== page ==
In Gen­e­va to­day, Sri Lan­ka must be re­al­is­ticêto­geth­er with its friends, it must ne­go­ti­ate flex­i­bly, cre­a­tive­ly and sin­cere­ly, mak­ing all com­pro­mi­ses nec­es­sa­ry to re­move any ref­er­ence to an in­ter­na­tion­al or ex­ter­nal in­qui­ry by any agen­cy what­so­ev­er

The Ti­gers’ In­ter­na­tion­al Sec­re­tar­i­at es­tab­lish­ed a world­wide sys­tem of weap­ons pro­cure­ment, fi­nan­cial, and po­lit­i­cal sup­port and me­dia out­lets. Much of the net­work sur­vived in­tact af­ter the de­feat of the in­sur­gen­cy in Sri Lan­ka it­self... Af­ter the LTTE was ban­ned in the US and the EU, var­i­ous front or­gan­i­za­tions were set up in fif­ty-four lo­ca­tions in thir­ty two coun­tries. The LTTE con­tained some bril­liant prop­a­gand­ists who es­tab­lish­ed a range of TV and ra­dio sta­tions, web­sites and prin­ted me­dia. The front or­gan­i­za­tions worked as­sid­u­ous­ly on for­eign pol­i­ti­cians as well as the ap­prox­i­mate­ly one mil­lion Tam­il ex­iles, no­ta­bly in Eu­rope and North Amer­i­ca. ...Hun­dreds of Tam­il schools were set up in the di­a­spora re­gions (350 in Eu­rope alone) to in­cul­cate third gen­er­a­tion chil­dren in the cause. Of­ten these chil­dren were mo­bi­lized on be­half of pro-LTTE pro­tests...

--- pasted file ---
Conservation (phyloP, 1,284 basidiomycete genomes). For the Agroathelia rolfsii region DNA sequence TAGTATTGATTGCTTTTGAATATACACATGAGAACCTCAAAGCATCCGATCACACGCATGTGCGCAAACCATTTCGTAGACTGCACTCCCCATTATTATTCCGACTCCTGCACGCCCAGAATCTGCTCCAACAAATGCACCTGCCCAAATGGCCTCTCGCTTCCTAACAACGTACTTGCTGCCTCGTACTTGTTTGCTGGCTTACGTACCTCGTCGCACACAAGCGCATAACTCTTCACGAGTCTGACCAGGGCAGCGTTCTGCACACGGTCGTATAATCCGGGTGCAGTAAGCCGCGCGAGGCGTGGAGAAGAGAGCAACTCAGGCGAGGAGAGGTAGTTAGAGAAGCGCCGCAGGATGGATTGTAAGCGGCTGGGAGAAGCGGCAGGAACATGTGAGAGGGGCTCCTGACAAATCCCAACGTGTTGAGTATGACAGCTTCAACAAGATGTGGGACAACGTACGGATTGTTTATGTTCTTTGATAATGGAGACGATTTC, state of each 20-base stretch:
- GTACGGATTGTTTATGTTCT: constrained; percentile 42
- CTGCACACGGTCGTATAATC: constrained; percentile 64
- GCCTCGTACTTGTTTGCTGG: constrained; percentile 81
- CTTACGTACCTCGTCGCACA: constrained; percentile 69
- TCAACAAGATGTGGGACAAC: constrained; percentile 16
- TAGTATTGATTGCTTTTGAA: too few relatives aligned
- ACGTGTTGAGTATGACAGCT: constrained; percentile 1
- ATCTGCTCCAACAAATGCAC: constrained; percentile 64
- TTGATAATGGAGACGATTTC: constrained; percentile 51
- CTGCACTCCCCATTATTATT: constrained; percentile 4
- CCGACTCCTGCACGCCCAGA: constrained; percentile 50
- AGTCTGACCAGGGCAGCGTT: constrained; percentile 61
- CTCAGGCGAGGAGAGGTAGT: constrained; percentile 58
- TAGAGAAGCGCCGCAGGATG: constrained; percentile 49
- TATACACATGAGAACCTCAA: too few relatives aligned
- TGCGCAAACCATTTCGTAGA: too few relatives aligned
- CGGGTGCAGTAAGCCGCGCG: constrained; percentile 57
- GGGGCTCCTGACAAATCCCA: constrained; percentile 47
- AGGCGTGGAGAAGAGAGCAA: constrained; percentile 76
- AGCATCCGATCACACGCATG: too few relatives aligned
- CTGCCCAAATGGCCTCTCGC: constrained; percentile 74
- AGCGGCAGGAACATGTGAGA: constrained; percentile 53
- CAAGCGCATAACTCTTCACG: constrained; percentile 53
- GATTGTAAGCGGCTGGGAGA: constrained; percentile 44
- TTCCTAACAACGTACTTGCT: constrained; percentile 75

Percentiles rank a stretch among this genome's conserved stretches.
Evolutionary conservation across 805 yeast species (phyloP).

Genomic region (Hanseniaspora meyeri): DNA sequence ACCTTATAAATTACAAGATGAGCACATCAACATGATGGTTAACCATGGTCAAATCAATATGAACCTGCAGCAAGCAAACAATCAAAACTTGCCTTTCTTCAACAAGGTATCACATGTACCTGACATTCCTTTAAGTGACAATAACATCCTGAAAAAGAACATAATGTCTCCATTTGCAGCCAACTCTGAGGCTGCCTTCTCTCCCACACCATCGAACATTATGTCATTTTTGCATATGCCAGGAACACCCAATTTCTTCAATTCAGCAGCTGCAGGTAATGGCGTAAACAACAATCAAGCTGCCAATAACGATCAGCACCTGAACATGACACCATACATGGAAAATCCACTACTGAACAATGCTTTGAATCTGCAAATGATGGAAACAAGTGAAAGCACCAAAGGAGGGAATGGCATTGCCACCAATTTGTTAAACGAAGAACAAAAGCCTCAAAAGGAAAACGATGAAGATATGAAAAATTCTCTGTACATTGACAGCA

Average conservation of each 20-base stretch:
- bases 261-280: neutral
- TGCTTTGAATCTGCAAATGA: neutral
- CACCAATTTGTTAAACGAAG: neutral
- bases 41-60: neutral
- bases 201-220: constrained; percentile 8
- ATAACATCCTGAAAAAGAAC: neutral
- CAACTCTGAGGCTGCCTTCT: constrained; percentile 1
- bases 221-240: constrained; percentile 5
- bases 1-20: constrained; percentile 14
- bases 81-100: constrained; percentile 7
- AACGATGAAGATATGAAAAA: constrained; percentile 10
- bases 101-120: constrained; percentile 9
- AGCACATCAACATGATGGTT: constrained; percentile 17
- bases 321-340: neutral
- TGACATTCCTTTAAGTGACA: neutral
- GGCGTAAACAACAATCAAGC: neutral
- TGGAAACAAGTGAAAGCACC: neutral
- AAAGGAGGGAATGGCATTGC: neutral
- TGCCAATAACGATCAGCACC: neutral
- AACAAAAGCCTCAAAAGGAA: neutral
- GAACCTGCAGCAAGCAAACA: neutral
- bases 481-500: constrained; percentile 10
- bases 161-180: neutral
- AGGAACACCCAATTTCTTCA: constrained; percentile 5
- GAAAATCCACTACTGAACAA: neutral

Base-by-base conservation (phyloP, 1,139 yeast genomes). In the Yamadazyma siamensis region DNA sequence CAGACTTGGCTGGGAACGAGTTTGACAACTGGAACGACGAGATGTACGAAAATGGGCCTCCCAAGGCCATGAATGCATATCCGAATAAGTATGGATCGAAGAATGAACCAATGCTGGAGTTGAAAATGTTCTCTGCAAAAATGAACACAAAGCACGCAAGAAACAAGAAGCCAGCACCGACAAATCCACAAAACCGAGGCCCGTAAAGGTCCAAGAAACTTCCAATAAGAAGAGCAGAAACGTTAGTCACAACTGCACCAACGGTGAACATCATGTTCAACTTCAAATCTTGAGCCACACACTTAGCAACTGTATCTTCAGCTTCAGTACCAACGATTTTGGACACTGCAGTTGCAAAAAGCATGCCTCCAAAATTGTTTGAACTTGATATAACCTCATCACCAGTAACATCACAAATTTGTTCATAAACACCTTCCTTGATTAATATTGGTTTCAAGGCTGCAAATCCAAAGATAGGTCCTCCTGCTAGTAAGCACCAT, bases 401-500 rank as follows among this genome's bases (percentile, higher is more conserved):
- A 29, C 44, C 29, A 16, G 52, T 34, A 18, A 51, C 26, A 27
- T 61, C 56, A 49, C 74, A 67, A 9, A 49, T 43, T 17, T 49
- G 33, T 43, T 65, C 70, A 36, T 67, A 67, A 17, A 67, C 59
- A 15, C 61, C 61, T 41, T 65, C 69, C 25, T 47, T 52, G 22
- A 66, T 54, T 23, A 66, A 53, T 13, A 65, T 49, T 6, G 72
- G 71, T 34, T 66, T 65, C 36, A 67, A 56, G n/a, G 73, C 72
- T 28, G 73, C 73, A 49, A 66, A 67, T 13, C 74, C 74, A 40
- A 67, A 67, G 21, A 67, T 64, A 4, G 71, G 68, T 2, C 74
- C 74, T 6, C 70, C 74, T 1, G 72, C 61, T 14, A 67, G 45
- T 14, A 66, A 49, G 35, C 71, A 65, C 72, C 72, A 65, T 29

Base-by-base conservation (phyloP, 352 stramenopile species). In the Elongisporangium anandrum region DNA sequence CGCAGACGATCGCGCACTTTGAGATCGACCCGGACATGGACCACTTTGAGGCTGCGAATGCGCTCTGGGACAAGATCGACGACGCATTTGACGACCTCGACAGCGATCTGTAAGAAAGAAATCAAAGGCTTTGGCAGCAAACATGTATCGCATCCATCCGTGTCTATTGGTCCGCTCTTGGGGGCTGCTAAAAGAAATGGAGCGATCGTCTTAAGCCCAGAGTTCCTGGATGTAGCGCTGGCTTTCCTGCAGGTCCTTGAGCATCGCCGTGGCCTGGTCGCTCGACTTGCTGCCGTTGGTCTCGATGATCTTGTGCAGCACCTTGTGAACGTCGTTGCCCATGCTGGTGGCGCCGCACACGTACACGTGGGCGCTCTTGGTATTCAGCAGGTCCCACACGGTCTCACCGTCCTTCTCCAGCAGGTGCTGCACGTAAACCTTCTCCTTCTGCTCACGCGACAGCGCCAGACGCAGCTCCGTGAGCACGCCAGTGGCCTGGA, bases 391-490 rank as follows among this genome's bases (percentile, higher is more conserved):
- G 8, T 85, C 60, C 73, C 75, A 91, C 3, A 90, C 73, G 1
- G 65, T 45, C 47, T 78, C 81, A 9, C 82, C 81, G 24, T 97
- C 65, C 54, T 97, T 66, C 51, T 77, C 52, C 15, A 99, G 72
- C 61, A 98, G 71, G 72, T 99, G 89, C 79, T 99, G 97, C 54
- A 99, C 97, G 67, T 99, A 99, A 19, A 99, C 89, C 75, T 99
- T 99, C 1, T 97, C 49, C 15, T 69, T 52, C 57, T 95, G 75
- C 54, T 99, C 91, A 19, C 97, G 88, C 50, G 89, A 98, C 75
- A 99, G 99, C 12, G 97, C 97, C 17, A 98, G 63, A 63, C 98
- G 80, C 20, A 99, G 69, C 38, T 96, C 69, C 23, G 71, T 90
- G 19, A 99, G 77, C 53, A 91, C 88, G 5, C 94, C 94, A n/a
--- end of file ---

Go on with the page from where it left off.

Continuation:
...around ten per­cent of Tam­il ex­iles were ac­tive rad­i­cals. They were of­ten suc­cess­ful busi­ness peo­ple and high­ly ca­pa­ble of or­gan­iz­ing vote banks in re­gions and cit­ies where their nu­mer­i­cal con­cen­tra­tion could sway the lo­cal votes and thus se­cure a ready ear from pol­i­ti­cians. In Brit­ain the LTTE (un­der a po­lit­i­cal and le­gal guise) formed dedi­ca­ted or­gan­i­za­tions to liase with both the La­bour and Con­ser­va­tive par­ties...”(Pp.103-105, ‘The To­tal De­struc­tion of the Tam­il Ti­gers’, Pen & Sword, UK, 2012)  

The op­tions
Bad as this pic­ture is, it leaves out the enor­mous weight of yet an­oth­er fac­tor: Tam­il Na­du, with its 70 mil­lion strong pop­u­la­tion. To­day Tam­il Na­du is bid­ding to play the same role in Del­hi’s pol­i­cy to­wards Sri Lan­ka that a near hys­ter­i­cal Cu­ban com­mun­i­ty in the state of Flor­i­da used to play for dec­a­des in Wash­ing­ton’s pol­i­cy to­wards Cu­ba.

Thus Sri Lan­ka is in a far worse sit­ua­tion in­ter­na­tion­al­ly than al­most all states, es­pe­cial­ly dem­o­crat­ic ones, which have won a war against a ruth­less non-state ac­tor be­cause the com­mun­i­ty that sus­tained that non-state ac­tor through all its fas­cis­tic dep­re­da­tions is far more sig­nif­i­cant than the com­mun­i­ties which sus­tained just as ruth­less or even far less ruth­less non-state ac­tors in oth­er con­flict sit­ua­tions.

Faced with a foe of such in­ter­na­tion­al ca­paci­ty, the Sri Lan­kan state had —and still has— one of three ways to go.

1. It could have in­creased its de­pend­ence on, com­pli­ance with and ca­pit­u­la­tion to the West.

2. It could have re­lied al­most ex­clu­sive­ly on strength­en­ing its ‘hard pow­er’ grip on the is­land, most es­pe­cial­ly its North and East — which is what the Ra­ja­pak­sa re­gime sought to do, driv­en by its Sin­ha­la hard-line fac­tion and/or dom­i­nant im­pul­ses.